The Obama-Singh Knowledge Initiative
The United States India Educational Foundation (USIEF) announces an open competition for the support of projects through the Obama-Singh 21st Century Knowledge Initiative (OSI). Announced by the U.S. and Indian governments, OSI aims to strengthen collaboration and build partnerships between American and Indian institutions of higher education. Accredited U.S. post-secondary educational institutions meeting the provisions described in Internal Revenue Code section 26 U.S.C. 501©(3) may submit proposals to support the program’s goals of encouraging mutual understanding, facilitating educational reform, fostering economic development, and engaging civil society through academic cooperation with Indian post secondary educational institutions, in the thematic areas of agricultural sciences and food security; energy; sustainable development; climate change; environmental studies; education and educational reform; public health; and community development and innovation. Proposals are due November 1, 2011.
To encourage mutual understanding, facilitate educational reform, foster economic development, and engage civil society, the OSI enables U.S. colleges and universities and Indian counterpart institutions to pursue objectives cooperatively through exchange visits of faculty, administrators, post graduate Indian students, and U.S. graduate students who can demonstrate the ability to work independently. The OSI is not designed to specifically support study abroad activities for undergraduate students but does encourage the development of education abroad programs for U.S. undergraduate students.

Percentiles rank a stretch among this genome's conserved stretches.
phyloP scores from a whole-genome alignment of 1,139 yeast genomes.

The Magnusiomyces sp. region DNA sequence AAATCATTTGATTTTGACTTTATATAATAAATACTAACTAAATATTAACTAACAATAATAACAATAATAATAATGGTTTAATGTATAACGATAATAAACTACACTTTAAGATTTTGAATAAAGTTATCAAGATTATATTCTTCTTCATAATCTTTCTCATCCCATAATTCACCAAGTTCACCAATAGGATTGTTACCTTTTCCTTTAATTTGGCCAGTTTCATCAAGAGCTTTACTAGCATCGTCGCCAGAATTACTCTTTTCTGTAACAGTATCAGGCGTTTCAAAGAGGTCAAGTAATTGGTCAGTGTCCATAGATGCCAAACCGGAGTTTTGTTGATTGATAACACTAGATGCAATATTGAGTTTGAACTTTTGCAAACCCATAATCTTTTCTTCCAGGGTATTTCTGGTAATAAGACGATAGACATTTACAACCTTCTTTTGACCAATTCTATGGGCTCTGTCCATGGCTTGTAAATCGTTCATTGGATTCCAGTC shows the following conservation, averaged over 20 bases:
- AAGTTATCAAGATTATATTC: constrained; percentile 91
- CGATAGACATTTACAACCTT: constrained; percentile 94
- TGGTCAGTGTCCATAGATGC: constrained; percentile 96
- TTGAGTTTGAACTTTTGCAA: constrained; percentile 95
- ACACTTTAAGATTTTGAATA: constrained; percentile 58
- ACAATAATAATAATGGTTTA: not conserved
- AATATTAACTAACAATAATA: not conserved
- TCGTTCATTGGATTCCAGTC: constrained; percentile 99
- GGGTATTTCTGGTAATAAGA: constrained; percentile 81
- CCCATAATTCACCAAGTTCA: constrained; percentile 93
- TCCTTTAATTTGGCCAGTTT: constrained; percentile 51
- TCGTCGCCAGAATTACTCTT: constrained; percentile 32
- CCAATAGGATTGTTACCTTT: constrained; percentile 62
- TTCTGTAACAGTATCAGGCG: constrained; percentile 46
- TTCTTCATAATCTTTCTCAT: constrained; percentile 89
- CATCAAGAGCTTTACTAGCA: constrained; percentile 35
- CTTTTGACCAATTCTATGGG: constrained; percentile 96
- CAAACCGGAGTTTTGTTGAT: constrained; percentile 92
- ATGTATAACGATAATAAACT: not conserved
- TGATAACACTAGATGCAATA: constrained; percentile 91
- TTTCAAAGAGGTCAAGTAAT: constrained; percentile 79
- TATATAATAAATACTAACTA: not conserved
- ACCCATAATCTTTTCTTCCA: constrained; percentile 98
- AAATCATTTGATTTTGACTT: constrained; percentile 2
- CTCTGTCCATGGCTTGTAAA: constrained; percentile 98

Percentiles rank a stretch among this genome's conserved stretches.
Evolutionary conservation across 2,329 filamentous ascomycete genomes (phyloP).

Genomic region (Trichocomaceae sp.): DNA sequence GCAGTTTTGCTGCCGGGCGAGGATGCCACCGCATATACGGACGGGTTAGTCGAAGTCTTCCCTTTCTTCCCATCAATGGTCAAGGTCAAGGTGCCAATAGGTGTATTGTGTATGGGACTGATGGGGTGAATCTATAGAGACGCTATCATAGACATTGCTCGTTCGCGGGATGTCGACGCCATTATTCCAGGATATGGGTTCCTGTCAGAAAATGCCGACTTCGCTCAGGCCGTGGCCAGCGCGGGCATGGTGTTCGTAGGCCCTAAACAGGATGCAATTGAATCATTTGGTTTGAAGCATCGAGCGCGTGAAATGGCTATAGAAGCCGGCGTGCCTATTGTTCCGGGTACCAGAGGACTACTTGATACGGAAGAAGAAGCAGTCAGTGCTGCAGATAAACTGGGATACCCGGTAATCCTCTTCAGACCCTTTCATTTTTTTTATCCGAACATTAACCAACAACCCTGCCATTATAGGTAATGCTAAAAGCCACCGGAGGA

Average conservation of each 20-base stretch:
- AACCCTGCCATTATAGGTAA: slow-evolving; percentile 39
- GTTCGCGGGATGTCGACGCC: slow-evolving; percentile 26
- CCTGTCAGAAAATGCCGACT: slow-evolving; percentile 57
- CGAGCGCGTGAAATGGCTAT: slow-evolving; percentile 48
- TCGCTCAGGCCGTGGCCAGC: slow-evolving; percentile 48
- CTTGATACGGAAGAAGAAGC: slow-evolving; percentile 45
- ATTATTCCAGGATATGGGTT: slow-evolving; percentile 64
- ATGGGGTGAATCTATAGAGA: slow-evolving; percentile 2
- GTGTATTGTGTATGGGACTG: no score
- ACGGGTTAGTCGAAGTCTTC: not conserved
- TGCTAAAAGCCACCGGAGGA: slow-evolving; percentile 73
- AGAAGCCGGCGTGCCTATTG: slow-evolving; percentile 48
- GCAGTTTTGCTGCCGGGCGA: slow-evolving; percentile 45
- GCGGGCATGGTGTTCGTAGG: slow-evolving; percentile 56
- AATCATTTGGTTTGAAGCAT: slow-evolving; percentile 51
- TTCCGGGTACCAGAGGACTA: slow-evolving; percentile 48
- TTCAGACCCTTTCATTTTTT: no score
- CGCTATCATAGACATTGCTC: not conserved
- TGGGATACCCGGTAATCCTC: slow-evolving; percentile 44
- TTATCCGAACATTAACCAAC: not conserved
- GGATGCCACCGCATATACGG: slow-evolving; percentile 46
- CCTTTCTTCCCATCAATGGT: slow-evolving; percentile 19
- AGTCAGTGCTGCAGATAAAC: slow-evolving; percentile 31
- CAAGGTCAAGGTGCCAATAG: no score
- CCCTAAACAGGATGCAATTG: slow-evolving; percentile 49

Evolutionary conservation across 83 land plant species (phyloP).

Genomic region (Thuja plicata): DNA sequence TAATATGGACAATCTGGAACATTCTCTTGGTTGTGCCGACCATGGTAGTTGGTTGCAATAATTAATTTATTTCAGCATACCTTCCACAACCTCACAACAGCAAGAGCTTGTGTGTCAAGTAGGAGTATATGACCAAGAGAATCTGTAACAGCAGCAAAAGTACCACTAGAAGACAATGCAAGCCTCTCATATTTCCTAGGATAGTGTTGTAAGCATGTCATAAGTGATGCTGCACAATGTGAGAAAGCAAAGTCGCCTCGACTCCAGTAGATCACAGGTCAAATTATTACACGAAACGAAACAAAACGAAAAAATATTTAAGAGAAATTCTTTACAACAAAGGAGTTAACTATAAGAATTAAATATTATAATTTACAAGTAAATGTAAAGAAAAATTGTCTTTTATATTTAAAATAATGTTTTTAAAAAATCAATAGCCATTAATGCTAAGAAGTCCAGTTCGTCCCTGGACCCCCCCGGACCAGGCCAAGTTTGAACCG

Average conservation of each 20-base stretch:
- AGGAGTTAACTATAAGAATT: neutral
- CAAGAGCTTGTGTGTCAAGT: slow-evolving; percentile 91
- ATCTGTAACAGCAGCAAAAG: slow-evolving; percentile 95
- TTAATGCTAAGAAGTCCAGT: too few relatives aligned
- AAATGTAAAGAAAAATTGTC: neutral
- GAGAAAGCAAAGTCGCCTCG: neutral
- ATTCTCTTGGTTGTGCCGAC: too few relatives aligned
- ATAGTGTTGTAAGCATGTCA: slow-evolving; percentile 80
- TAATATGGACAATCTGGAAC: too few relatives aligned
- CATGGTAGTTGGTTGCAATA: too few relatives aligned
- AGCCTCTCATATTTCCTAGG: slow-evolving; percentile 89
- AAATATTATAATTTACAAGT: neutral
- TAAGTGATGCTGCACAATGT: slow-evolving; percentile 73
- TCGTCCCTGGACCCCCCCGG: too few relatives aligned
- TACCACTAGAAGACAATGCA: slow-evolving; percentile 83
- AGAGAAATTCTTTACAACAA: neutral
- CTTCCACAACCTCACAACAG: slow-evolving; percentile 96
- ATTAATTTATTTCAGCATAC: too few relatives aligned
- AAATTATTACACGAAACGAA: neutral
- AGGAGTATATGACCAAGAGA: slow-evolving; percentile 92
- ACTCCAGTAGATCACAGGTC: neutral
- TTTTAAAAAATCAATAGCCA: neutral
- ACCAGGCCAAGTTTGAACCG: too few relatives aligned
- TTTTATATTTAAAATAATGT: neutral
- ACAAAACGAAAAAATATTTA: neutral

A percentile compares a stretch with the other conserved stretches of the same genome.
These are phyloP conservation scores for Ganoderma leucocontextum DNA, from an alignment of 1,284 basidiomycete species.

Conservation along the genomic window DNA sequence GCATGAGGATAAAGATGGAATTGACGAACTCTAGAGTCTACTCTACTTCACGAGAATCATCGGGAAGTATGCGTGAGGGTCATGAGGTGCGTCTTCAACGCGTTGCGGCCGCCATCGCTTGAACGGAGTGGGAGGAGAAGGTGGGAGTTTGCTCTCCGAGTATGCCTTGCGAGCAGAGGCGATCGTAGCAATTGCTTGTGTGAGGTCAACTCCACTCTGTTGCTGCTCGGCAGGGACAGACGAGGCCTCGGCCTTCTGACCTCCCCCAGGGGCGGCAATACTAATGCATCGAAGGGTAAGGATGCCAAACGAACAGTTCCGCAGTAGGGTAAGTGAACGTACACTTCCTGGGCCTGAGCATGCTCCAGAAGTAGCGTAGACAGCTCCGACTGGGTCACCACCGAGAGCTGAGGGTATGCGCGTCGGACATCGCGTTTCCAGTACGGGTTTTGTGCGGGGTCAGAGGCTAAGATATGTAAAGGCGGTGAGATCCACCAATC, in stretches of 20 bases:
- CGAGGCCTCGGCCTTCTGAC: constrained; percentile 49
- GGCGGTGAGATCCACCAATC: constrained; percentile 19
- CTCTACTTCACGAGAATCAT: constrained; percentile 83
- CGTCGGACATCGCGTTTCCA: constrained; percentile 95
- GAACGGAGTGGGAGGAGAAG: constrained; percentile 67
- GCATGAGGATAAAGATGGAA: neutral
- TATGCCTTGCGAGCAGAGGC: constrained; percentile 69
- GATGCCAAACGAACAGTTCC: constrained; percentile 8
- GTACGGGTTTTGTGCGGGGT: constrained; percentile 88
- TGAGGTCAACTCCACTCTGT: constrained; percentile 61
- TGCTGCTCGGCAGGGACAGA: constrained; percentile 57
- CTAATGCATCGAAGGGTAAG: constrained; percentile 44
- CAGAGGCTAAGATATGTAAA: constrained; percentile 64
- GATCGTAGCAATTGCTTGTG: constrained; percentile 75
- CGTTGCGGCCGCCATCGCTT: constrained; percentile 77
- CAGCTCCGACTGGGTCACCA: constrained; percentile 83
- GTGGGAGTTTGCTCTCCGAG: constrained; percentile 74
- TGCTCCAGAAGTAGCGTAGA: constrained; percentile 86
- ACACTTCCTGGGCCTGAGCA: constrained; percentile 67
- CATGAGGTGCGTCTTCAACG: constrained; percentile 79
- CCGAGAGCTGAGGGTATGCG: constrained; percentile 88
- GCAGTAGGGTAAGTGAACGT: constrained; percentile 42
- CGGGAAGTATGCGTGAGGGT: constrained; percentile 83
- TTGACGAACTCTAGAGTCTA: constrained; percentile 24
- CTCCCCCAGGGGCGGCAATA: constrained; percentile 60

The project should be designed to focus on specific institutional objectives that will support the program’s goals of encouraging mutual understanding, facilitating educational reform, fostering economic development, and engaging civil society. The project design should include a series of exchange visits and activities that will lead to the achievement of the project’s objectives within a three-year period, and should describe a process for evaluating the results of project implementation. The design should also provide for the effective administration of the project.
Proposals should explain in detail how the project will enable the participating institutions to achieve specific institutional or departmental changes that will support the goals of the OSI. Proposals should outline a series of activities for meeting specific objectives for each participating institution and society. The benefits of the project to each of the participating institutions may differ significantly in nature and scope based on their respective needs and resource bases. Project objectives may include the development or revision of courses, curricula, and programs of study at participating institutions to support mutual understanding, educational reform, economic development, or civil society. Particular areas of interest include Indian junior faculty development programs and the engagement of U.S. community colleges with Indian vocational and technical educational institutions.
Proposals may outline the parameters and possible content of new courses; new teaching specializations or pedagogic methodologies; collaborative research; new or revised curricula; and new programs for outreach to educators, professional groups, or the general public. Proposals may also describe strategies to promote administrative reform through faculty or staff development. In most cases a limited number of related thematic objectives at each institution will be more feasible to achieve than a larger number of unrelated objectives.
The following fields are eligible:
1. Agricultural Sciences and Food Security
3. Sustainable Development
4. Climate Change
5. Environmental Studies
6. Education and Educational Reform
7. Public Health
8. Community Development and Innovation
Activities and Project Implementation